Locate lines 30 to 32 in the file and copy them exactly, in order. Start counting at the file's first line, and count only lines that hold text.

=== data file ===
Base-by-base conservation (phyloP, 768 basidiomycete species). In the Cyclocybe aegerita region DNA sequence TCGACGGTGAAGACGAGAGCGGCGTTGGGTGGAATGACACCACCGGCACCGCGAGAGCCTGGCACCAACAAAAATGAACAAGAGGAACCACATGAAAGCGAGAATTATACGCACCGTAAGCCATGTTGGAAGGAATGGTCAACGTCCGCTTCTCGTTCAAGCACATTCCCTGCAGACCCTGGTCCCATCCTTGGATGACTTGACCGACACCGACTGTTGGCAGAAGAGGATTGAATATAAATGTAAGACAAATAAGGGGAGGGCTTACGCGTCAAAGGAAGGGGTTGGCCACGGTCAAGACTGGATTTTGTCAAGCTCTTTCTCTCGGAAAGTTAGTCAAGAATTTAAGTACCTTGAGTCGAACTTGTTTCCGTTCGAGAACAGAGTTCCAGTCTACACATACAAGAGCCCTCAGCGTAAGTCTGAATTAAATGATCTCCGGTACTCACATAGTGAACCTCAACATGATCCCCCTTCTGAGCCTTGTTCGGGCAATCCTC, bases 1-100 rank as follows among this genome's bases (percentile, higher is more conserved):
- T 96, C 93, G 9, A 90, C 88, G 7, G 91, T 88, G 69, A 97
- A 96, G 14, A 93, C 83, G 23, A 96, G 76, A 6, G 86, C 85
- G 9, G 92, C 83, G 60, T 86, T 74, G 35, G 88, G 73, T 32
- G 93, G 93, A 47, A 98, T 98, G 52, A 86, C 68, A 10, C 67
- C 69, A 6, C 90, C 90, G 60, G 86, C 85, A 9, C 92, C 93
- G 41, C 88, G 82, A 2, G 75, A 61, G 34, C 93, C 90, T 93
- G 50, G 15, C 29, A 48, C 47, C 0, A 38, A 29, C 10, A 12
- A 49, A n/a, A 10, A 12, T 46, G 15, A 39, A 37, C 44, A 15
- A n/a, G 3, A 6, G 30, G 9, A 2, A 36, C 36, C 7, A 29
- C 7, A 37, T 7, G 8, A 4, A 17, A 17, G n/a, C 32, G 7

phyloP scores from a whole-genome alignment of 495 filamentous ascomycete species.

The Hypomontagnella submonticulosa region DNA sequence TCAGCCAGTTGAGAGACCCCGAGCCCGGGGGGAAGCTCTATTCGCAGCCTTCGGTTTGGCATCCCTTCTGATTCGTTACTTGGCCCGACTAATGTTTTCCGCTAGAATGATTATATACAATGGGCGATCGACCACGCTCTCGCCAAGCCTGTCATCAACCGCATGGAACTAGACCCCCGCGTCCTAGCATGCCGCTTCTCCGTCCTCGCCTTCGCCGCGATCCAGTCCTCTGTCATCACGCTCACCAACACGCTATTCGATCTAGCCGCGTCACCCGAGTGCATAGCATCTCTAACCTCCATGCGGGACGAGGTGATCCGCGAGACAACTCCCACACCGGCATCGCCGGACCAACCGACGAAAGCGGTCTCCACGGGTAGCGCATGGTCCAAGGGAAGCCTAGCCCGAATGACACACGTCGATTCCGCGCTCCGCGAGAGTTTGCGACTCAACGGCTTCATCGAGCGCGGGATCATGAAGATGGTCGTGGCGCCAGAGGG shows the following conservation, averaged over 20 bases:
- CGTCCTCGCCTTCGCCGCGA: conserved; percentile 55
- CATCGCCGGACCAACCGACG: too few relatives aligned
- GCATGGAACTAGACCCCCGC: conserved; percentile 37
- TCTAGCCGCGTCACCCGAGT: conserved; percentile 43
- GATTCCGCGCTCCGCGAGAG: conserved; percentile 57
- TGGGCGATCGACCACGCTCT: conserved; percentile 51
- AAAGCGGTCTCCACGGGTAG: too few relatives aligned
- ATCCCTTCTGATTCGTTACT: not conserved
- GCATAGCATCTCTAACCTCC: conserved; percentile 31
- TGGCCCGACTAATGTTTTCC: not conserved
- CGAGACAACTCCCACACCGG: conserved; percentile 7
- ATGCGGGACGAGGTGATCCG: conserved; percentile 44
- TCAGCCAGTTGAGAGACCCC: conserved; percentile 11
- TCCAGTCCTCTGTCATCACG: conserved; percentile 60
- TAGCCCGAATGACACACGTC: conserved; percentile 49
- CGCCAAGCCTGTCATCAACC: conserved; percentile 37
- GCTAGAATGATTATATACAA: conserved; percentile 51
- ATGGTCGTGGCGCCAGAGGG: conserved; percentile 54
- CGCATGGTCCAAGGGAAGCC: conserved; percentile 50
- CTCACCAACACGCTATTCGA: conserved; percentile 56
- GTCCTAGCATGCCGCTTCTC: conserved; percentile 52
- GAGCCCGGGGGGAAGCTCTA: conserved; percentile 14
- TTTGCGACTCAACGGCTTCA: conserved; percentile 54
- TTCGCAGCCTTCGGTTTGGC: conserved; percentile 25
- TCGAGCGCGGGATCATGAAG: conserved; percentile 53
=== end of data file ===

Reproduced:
- GCTAGAATGATTATATACAA: conserved; percentile 51
- ATGGTCGTGGCGCCAGAGGG: conserved; percentile 54
- CGCATGGTCCAAGGGAAGCC: conserved; percentile 50